The Superdome crowd of 71,276 was incoherent with madness; it was the loudest noise ever, a hurricane in your head. But when you thought it couldn't get any louder, it went up another notch, into a great shrill stratosphere as Garrett Hartley stepped up to a 40-yard field goal with 10 minutes 15 seconds left in overtime. Behind the uprights was a large fleur-de-lis emblazoned on an upper deck of the Superdome, that storm-ravaged facility. Saints Coach Sean Payton told Hartley, "Why don't you just hit that fleur-de-lis dead center?" Hartley did exactly that, sailed the ball through the uprights toward that ornate emblem of a team and a city, to give them the 31-28 victory over the Minnesota Vikings and the greatest moment in franchise history.
Make no mistake: They won for love of their city. They won for all the neighborhoods where the benighted old mansions now peel and sag, like old ladies who have misapplied their makeup. For all the buskers and panhandlers and street dancers, working under shabby, old oaks and palms. They won for the poor, flooded districts where the horns lament on street corners, Do you know what it means to miss New Orleans, I miss it both night and day.
Had a town ever craved a victory more than New Orleans? All across the city, people who had lost everything needed so desperately to win something. Even the cops on street corners chanted, "WHO DAT?" The local paper, the Times-Picayune, threw away all dispassion and ran a banner headline Sunday morning: "Our Team. Our Town. Our Time." One Saints fan outside the Superdome even stamped a fleur-de-lis on the side of his great Dane. Party wagons with Klaxons barreled down the boulevards, imbibers hanging from the windows.
"Four years ago there were holes in this roof," Payton said. "The fans in this region and this city deserve this."
This time, the wreckage on the field and in the streets was sweet, beads and feathers and streamers, as opposed to the flotsam and detritus of the flood. The references were inescapable, and the Saints didn't shy from them. All season, they had announced they were playing for something much larger than themselves. "It's a calling," quarterback Drew Brees said. After all, their home stadium had been the last refuge in the city for 30,000 residents during Hurricane Katrina, and an earthly version of hell during the storm-flood afterwards, strewn with debris and with breaches in the roof. The damage was so heavy, and so emblematic of New Orleans's sense of trauma and abandonment, that city officials nearly decided to tear it down.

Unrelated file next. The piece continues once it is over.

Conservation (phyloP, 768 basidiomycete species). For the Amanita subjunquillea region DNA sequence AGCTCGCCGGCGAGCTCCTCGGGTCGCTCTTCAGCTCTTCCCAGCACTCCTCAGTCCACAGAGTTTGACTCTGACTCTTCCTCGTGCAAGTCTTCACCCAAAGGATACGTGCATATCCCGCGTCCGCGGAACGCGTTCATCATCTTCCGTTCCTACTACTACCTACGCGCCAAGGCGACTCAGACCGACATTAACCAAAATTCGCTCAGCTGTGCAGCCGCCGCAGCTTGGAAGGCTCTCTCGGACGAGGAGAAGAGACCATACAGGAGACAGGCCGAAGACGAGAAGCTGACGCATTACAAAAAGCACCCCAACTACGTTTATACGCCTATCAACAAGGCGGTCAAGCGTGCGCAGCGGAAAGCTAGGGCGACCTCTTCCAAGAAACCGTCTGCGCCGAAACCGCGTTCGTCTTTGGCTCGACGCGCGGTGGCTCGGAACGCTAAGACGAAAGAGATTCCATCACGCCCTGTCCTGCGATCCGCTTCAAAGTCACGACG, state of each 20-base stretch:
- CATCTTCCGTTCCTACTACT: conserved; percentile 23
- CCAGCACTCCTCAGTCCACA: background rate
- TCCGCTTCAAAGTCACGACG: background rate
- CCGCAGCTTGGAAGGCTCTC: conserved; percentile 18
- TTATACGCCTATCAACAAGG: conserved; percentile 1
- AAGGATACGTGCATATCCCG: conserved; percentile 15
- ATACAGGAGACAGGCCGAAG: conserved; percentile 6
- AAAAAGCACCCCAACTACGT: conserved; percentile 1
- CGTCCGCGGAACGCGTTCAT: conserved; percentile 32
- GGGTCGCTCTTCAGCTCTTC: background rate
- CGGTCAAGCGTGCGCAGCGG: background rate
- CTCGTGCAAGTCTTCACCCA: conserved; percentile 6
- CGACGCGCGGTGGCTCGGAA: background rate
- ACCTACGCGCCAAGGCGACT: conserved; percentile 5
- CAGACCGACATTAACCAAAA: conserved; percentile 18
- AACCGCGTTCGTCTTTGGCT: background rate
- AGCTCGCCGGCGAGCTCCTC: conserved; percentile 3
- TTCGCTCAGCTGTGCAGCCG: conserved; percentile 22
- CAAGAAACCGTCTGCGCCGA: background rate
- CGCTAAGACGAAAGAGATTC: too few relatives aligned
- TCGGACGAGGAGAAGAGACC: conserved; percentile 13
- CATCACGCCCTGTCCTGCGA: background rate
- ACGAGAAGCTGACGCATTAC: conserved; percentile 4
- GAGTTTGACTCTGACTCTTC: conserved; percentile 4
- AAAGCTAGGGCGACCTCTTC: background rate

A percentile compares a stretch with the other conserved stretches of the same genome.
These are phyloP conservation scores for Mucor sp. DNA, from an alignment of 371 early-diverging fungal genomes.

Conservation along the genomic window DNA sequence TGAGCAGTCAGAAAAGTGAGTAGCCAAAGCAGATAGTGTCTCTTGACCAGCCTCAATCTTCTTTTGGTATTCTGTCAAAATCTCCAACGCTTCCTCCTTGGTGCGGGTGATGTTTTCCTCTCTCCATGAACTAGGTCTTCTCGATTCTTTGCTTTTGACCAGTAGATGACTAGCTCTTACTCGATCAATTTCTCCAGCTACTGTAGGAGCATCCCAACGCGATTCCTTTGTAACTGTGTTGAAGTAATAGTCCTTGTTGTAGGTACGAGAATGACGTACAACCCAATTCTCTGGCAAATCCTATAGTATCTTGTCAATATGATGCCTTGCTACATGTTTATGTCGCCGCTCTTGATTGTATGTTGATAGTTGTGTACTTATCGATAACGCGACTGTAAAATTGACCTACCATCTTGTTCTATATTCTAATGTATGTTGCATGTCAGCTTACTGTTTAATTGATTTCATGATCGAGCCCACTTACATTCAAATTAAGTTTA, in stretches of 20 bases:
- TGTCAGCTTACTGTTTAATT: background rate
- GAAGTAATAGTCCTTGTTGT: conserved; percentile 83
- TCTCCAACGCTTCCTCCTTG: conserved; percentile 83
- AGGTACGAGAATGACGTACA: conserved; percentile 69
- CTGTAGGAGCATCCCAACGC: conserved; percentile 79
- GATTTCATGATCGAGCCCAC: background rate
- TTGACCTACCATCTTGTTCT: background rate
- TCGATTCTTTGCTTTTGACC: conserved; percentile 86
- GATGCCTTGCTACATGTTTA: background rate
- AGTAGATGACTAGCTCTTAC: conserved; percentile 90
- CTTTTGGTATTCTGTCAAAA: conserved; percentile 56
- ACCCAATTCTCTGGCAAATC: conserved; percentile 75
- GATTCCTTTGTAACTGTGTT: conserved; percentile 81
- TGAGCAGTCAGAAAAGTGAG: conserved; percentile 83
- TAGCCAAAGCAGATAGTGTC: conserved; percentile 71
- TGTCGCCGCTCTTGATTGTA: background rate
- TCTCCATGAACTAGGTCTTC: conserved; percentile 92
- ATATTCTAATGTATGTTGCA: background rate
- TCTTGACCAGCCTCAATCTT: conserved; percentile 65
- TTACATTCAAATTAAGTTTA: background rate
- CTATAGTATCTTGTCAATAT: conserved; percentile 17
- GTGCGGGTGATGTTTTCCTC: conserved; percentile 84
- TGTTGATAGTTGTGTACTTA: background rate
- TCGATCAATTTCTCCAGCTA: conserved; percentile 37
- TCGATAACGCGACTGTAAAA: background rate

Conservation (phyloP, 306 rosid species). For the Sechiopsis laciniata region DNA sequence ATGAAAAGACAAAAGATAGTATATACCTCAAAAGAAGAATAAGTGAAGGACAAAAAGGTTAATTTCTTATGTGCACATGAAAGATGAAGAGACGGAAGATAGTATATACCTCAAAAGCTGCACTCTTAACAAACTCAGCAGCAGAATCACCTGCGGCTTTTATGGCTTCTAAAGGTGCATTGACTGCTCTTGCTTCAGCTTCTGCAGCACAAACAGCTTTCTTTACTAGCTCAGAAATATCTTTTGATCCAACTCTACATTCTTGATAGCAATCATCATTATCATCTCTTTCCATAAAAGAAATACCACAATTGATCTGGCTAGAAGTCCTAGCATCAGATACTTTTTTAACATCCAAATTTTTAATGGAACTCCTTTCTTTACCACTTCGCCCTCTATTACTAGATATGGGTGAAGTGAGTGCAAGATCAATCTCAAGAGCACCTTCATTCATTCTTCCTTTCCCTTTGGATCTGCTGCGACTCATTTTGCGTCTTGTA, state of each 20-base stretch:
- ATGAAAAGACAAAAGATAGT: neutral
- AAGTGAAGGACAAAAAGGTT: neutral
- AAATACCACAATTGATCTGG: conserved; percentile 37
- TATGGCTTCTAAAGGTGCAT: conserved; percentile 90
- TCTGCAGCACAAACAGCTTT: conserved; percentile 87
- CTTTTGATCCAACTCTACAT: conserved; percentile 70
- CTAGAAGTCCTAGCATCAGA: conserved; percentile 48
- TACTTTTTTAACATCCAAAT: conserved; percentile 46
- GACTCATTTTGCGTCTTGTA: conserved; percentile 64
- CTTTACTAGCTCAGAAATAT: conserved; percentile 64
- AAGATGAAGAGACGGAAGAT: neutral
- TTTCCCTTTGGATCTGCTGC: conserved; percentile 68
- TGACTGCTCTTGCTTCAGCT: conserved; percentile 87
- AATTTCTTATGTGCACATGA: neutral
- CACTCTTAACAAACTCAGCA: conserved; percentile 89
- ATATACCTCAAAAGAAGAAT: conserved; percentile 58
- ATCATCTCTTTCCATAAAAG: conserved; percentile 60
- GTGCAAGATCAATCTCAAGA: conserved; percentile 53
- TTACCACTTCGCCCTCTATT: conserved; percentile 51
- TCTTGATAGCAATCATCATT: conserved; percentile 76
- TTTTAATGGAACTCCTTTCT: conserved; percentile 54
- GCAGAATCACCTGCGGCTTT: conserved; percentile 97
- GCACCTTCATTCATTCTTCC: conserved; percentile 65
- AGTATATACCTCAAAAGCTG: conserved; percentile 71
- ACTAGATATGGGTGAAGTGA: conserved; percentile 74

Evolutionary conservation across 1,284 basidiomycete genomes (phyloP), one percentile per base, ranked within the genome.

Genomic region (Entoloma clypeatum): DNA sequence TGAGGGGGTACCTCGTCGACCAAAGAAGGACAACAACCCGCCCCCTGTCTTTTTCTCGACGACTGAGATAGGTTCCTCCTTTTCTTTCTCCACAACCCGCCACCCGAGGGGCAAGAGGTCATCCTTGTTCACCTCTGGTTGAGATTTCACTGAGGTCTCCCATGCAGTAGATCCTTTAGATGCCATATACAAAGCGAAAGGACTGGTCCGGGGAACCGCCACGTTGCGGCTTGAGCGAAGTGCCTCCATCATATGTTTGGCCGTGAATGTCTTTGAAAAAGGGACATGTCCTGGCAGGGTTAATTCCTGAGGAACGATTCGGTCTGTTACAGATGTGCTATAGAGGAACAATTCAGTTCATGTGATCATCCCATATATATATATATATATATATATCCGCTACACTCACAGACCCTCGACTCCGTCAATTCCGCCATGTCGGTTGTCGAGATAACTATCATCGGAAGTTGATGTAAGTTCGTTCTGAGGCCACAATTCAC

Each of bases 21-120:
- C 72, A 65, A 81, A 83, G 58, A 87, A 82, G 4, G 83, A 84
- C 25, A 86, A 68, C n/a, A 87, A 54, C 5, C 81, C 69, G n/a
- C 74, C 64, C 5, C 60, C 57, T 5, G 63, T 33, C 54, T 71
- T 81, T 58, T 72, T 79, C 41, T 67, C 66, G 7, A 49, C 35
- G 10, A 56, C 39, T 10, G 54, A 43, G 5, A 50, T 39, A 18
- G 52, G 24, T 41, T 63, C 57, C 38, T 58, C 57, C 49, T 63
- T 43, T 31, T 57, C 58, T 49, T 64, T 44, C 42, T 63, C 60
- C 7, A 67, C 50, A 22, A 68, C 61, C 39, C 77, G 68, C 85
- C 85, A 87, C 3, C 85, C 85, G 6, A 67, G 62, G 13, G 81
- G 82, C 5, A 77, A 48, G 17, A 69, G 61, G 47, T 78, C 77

Instead it underwent a $200 million renovation, and when the Saints returned to it in 2006, they did so with a new head coach in Payton, and a quarterback the rest of the league had given up on in the sore-shouldered Brees. The renovated dome was a charmless edifice, all gray cinder block, but it was filled with the ghosts of Katrina, and the men who played inside the building never once flinched from the responsibility of that. On the contrary, they took specific, enormous pride in it. "Ninety percent of people who come up to me on the street don't say, 'Great game,' " Brees said back in 2006, when he first got to town. "They say, 'Thank you for being part of the city.' "
Brees and Payton became the guys who came to New Orleans when no one else would. They arrived when the city was still destroyed and there was still junk in the streets. When Payton moved to the city, it was nearly empty, and the franchise was so lacking in facilities it had to hold training camp in Jackson, Miss. "There was a lot of traffic going the other direction, not much going in," Payton recalled. Businesses were so shuttered that at one point, he had to stand in line for two hours at a Walgreen's drug store to get an antibiotic for his daughter, and could only get half the prescription filled. "In other words, it was different," he said. "It was hard to explain if you weren't here."